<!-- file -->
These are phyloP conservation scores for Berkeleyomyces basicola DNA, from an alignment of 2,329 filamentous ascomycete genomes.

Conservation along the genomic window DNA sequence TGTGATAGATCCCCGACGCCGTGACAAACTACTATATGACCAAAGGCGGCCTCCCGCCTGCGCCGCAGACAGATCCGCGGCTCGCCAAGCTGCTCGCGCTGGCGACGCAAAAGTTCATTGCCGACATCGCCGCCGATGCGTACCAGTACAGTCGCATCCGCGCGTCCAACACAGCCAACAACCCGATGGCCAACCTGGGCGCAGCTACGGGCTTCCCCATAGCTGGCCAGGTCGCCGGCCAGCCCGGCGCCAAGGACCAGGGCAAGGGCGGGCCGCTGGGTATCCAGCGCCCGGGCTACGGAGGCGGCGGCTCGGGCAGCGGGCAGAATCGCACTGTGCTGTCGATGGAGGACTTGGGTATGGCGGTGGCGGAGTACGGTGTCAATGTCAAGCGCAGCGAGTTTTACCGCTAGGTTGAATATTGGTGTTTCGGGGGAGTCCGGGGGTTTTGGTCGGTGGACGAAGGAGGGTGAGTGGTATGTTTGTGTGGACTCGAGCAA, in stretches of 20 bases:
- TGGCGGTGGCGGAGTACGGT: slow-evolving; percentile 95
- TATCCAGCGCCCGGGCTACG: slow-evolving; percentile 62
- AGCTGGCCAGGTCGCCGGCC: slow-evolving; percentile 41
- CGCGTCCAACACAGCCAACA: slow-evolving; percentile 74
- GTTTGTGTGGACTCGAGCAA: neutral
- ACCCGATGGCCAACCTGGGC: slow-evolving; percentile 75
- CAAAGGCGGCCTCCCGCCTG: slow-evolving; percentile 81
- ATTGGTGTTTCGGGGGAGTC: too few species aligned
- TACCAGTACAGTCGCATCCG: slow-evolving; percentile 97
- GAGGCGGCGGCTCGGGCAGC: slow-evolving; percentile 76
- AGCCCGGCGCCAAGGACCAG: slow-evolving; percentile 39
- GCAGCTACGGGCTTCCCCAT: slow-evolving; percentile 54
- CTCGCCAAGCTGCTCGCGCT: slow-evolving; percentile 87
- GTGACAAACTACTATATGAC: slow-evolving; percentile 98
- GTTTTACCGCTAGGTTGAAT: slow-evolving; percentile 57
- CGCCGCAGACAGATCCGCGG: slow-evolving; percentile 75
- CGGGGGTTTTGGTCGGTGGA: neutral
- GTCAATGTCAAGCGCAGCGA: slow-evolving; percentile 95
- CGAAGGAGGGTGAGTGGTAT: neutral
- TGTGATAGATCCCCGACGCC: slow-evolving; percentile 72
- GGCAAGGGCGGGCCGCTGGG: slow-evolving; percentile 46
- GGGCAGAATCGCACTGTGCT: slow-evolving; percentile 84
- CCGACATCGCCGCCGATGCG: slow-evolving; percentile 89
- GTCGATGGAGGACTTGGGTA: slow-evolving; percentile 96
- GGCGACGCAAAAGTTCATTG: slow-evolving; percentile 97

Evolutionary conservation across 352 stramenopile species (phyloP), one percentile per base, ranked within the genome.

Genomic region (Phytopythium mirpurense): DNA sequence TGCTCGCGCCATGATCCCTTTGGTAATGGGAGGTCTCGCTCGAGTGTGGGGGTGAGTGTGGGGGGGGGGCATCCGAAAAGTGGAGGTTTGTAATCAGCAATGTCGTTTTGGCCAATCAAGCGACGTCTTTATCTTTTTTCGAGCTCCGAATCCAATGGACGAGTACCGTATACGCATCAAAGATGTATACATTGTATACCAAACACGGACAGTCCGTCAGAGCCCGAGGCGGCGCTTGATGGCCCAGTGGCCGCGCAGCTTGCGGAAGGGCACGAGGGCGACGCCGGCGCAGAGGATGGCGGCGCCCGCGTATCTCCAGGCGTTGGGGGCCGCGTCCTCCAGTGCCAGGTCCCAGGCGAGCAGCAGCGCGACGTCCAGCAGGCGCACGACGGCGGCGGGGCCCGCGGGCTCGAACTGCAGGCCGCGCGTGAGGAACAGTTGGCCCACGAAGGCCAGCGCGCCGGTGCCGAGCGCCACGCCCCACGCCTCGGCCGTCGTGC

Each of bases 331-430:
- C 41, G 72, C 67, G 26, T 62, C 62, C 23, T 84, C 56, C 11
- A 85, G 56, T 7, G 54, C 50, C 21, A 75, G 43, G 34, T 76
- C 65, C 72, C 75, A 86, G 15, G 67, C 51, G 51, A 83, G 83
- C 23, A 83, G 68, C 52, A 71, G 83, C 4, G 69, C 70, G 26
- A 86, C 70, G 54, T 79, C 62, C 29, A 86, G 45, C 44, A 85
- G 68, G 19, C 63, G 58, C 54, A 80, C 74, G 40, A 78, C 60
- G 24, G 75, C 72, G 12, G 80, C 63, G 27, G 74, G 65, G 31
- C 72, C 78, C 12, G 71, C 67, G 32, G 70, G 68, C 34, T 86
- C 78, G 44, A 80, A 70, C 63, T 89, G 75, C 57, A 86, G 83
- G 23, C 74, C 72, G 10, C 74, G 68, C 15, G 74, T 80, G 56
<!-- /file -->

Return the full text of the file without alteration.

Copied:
These are phyloP conservation scores for Berkeleyomyces basicola DNA, from an alignment of 2,329 filamentous ascomycete genomes.

Conservation along the genomic window DNA sequence TGTGATAGATCCCCGACGCCGTGACAAACTACTATATGACCAAAGGCGGCCTCCCGCCTGCGCCGCAGACAGATCCGCGGCTCGCCAAGCTGCTCGCGCTGGCGACGCAAAAGTTCATTGCCGACATCGCCGCCGATGCGTACCAGTACAGTCGCATCCGCGCGTCCAACACAGCCAACAACCCGATGGCCAACCTGGGCGCAGCTACGGGCTTCCCCATAGCTGGCCAGGTCGCCGGCCAGCCCGGCGCCAAGGACCAGGGCAAGGGCGGGCCGCTGGGTATCCAGCGCCCGGGCTACGGAGGCGGCGGCTCGGGCAGCGGGCAGAATCGCACTGTGCTGTCGATGGAGGACTTGGGTATGGCGGTGGCGGAGTACGGTGTCAATGTCAAGCGCAGCGAGTTTTACCGCTAGGTTGAATATTGGTGTTTCGGGGGAGTCCGGGGGTTTTGGTCGGTGGACGAAGGAGGGTGAGTGGTATGTTTGTGTGGACTCGAGCAA, in stretches of 20 bases:
- TGGCGGTGGCGGAGTACGGT: slow-evolving; percentile 95
- TATCCAGCGCCCGGGCTACG: slow-evolving; percentile 62
- AGCTGGCCAGGTCGCCGGCC: slow-evolving; percentile 41
- CGCGTCCAACACAGCCAACA: slow-evolving; percentile 74
- GTTTGTGTGGACTCGAGCAA: neutral
- ACCCGATGGCCAACCTGGGC: slow-evolving; percentile 75
- CAAAGGCGGCCTCCCGCCTG: slow-evolving; percentile 81
- ATTGGTGTTTCGGGGGAGTC: too few species aligned
- TACCAGTACAGTCGCATCCG: slow-evolving; percentile 97
- GAGGCGGCGGCTCGGGCAGC: slow-evolving; percentile 76
- AGCCCGGCGCCAAGGACCAG: slow-evolving; percentile 39
- GCAGCTACGGGCTTCCCCAT: slow-evolving; percentile 54
- CTCGCCAAGCTGCTCGCGCT: slow-evolving; percentile 87
- GTGACAAACTACTATATGAC: slow-evolving; percentile 98
- GTTTTACCGCTAGGTTGAAT: slow-evolving; percentile 57
- CGCCGCAGACAGATCCGCGG: slow-evolving; percentile 75
- CGGGGGTTTTGGTCGGTGGA: neutral
- GTCAATGTCAAGCGCAGCGA: slow-evolving; percentile 95
- CGAAGGAGGGTGAGTGGTAT: neutral
- TGTGATAGATCCCCGACGCC: slow-evolving; percentile 72
- GGCAAGGGCGGGCCGCTGGG: slow-evolving; percentile 46
- GGGCAGAATCGCACTGTGCT: slow-evolving; percentile 84
- CCGACATCGCCGCCGATGCG: slow-evolving; percentile 89
- GTCGATGGAGGACTTGGGTA: slow-evolving; percentile 96
- GGCGACGCAAAAGTTCATTG: slow-evolving; percentile 97

Evolutionary conservation across 352 stramenopile species (phyloP), one percentile per base, ranked within the genome.

Genomic region (Phytopythium mirpurense): DNA sequence TGCTCGCGCCATGATCCCTTTGGTAATGGGAGGTCTCGCTCGAGTGTGGGGGTGAGTGTGGGGGGGGGGCATCCGAAAAGTGGAGGTTTGTAATCAGCAATGTCGTTTTGGCCAATCAAGCGACGTCTTTATCTTTTTTCGAGCTCCGAATCCAATGGACGAGTACCGTATACGCATCAAAGATGTATACATTGTATACCAAACACGGACAGTCCGTCAGAGCCCGAGGCGGCGCTTGATGGCCCAGTGGCCGCGCAGCTTGCGGAAGGGCACGAGGGCGACGCCGGCGCAGAGGATGGCGGCGCCCGCGTATCTCCAGGCGTTGGGGGCCGCGTCCTCCAGTGCCAGGTCCCAGGCGAGCAGCAGCGCGACGTCCAGCAGGCGCACGACGGCGGCGGGGCCCGCGGGCTCGAACTGCAGGCCGCGCGTGAGGAACAGTTGGCCCACGAAGGCCAGCGCGCCGGTGCCGAGCGCCACGCCCCACGCCTCGGCCGTCGTGC

Each of bases 331-430:
- C 41, G 72, C 67, G 26, T 62, C 62, C 23, T 84, C 56, C 11
- A 85, G 56, T 7, G 54, C 50, C 21, A 75, G 43, G 34, T 76
- C 65, C 72, C 75, A 86, G 15, G 67, C 51, G 51, A 83, G 83
- C 23, A 83, G 68, C 52, A 71, G 83, C 4, G 69, C 70, G 26
- A 86, C 70, G 54, T 79, C 62, C 29, A 86, G 45, C 44, A 85
- G 68, G 19, C 63, G 58, C 54, A 80, C 74, G 40, A 78, C 60
- G 24, G 75, C 72, G 12, G 80, C 63, G 27, G 74, G 65, G 31
- C 72, C 78, C 12, G 71, C 67, G 32, G 70, G 68, C 34, T 86
- C 78, G 44, A 80, A 70, C 63, T 89, G 75, C 57, A 86, G 83
- G 23, C 74, C 72, G 10, C 74, G 68, C 15, G 74, T 80, G 56